Reaction to Lien’s trip: As expected, Communist-run press and Taiwan’s opposition-supporting papers had high praise for the trip, while Taiwan’s pro-DPP papers ripped it (BBC). Even so, the most incisive criticism of the Communist maneuver came from the editors of the Christian Science-Monitor: “China's autocrats can't seem to accept that Taiwan is a democracy in which the people have voted for Mr. Chen twice, and against Mr. Lien.” Andrew Perrin, Time Asia, had a largely vapid column on the trip, while Bill Kaufman, Calgary Sun, notes the reality of the Communist military threat to the island democracy. Perhaps the most telling reaction came from mainland dissidents who, “out of frustration with the Taiwan Nationalists” (China Support Network, ninth item), re-formed the Chinese Nationalist Party in the Mainland in a shot across the bow to Lien, whose party was dethroned and forced off the mainland by Mao Zedong in 1949.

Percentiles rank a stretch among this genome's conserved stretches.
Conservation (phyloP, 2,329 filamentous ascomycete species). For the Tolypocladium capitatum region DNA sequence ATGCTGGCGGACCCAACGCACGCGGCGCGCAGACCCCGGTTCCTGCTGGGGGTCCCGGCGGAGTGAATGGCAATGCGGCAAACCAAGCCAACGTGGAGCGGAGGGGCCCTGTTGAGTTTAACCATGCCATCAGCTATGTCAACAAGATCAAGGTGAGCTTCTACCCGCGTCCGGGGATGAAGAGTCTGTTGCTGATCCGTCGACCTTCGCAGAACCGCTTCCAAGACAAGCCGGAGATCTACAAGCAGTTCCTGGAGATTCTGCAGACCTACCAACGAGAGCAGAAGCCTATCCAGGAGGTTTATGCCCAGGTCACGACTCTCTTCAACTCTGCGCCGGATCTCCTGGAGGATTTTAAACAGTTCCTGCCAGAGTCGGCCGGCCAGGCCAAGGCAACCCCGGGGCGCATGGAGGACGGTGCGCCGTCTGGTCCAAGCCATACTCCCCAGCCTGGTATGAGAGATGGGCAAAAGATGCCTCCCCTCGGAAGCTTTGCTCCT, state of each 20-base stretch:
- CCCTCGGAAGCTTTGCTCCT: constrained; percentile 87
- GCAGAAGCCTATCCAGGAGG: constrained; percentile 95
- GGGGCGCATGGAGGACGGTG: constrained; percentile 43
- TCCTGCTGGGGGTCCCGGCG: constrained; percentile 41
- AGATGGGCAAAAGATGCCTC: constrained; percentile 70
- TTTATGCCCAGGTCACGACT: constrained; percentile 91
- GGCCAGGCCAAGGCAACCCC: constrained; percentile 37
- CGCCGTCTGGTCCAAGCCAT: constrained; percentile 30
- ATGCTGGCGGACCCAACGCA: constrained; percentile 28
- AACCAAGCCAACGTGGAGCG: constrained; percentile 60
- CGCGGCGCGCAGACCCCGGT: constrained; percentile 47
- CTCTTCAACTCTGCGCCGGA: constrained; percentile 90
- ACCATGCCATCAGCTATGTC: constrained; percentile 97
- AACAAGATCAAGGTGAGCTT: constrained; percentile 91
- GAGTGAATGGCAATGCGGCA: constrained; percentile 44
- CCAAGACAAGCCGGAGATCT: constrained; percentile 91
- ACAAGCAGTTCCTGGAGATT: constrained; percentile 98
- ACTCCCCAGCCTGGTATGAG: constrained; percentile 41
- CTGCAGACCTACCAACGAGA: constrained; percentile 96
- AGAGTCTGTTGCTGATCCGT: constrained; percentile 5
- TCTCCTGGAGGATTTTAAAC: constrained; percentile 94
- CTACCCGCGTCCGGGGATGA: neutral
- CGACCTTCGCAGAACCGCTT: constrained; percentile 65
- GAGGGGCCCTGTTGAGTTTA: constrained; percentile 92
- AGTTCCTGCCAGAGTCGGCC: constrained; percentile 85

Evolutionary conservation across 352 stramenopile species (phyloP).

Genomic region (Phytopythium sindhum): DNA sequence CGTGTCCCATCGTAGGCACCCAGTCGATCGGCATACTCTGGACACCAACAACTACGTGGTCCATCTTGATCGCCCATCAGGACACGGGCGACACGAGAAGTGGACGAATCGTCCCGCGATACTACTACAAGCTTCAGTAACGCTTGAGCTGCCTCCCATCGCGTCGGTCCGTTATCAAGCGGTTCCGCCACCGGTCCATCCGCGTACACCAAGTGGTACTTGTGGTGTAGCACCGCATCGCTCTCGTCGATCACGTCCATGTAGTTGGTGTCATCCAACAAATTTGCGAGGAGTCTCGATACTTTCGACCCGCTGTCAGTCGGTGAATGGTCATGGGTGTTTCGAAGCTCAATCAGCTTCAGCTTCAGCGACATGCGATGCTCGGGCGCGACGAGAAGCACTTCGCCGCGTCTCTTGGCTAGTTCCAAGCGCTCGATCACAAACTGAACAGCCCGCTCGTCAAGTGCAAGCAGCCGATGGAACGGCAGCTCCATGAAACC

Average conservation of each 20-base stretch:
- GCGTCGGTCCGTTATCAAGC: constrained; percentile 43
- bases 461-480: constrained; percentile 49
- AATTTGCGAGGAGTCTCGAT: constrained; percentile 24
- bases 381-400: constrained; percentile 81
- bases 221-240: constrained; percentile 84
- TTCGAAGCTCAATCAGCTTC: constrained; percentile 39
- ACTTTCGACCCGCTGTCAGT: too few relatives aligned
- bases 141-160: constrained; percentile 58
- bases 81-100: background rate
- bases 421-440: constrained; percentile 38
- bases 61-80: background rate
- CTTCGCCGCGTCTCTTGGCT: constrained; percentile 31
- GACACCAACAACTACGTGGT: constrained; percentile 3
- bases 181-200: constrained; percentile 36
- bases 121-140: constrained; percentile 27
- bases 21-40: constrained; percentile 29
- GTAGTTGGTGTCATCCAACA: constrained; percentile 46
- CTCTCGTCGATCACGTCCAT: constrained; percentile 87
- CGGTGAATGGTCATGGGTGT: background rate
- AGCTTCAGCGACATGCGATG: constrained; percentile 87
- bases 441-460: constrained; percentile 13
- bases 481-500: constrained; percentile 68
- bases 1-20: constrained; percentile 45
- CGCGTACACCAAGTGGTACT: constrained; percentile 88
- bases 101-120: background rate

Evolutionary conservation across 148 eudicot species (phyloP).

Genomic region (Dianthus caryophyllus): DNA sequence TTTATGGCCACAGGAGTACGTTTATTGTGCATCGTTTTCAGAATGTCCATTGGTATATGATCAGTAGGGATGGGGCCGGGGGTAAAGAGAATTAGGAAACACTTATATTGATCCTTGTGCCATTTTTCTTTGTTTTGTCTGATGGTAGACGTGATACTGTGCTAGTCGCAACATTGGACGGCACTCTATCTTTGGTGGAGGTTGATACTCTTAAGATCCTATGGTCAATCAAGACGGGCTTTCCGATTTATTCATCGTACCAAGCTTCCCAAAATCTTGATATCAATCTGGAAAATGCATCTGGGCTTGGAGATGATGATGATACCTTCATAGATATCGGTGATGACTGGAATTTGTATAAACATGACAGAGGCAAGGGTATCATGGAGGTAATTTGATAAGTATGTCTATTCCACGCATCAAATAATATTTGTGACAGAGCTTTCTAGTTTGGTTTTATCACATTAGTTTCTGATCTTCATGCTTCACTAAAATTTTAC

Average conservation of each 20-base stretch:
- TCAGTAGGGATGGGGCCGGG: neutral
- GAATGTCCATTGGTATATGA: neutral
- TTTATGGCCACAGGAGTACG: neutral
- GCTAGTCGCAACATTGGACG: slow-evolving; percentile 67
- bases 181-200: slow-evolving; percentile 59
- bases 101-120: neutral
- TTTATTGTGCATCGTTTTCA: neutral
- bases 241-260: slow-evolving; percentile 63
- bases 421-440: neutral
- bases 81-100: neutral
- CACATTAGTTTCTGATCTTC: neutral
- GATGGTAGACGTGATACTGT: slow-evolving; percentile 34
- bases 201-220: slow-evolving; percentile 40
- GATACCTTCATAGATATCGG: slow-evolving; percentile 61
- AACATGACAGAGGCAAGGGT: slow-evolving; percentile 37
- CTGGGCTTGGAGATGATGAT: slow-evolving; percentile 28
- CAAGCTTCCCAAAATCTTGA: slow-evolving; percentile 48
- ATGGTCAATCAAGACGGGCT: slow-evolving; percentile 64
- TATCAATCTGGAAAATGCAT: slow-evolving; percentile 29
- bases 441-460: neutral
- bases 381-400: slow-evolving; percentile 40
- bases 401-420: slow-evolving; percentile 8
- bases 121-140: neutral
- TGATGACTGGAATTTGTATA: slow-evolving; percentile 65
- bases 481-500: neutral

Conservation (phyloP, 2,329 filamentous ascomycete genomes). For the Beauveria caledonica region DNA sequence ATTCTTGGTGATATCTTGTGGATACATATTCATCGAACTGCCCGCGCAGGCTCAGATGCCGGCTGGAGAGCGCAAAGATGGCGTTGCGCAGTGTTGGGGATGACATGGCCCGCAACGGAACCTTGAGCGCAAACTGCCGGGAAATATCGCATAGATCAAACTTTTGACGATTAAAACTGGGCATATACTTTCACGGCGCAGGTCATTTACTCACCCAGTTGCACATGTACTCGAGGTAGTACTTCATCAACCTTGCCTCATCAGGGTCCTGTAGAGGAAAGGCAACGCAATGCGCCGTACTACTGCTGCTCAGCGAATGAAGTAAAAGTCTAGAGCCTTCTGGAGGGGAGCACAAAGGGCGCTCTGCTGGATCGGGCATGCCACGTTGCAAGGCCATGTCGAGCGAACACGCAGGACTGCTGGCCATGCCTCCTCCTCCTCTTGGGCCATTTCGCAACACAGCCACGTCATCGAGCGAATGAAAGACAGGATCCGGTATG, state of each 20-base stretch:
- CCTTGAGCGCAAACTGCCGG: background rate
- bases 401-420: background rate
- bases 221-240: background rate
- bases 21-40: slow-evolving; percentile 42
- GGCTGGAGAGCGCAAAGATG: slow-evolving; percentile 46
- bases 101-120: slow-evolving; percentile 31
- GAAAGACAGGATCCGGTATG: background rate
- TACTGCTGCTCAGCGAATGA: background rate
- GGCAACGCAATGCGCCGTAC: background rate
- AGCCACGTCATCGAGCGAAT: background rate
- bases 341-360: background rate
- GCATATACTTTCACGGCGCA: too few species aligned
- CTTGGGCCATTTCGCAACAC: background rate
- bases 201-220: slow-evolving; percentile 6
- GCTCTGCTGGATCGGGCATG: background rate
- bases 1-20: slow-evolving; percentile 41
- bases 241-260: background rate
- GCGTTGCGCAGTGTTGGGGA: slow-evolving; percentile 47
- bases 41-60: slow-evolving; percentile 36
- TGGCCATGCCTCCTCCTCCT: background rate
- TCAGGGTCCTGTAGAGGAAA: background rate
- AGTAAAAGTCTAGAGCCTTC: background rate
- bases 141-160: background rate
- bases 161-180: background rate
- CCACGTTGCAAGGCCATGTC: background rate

Koizumi pushes EU to keep arms ban: Japanese Prime Minister Junichiro Koizumi met with leaders of the European Union to repeat “his concern over the bloc's plans to lift an arms ban on China” (BBC). While the effort, led by France and (part of) Germany to lift the arms embargo has been shelved due to the objections of at least four EU members, France has made clear it will continue trying to lift the embargo.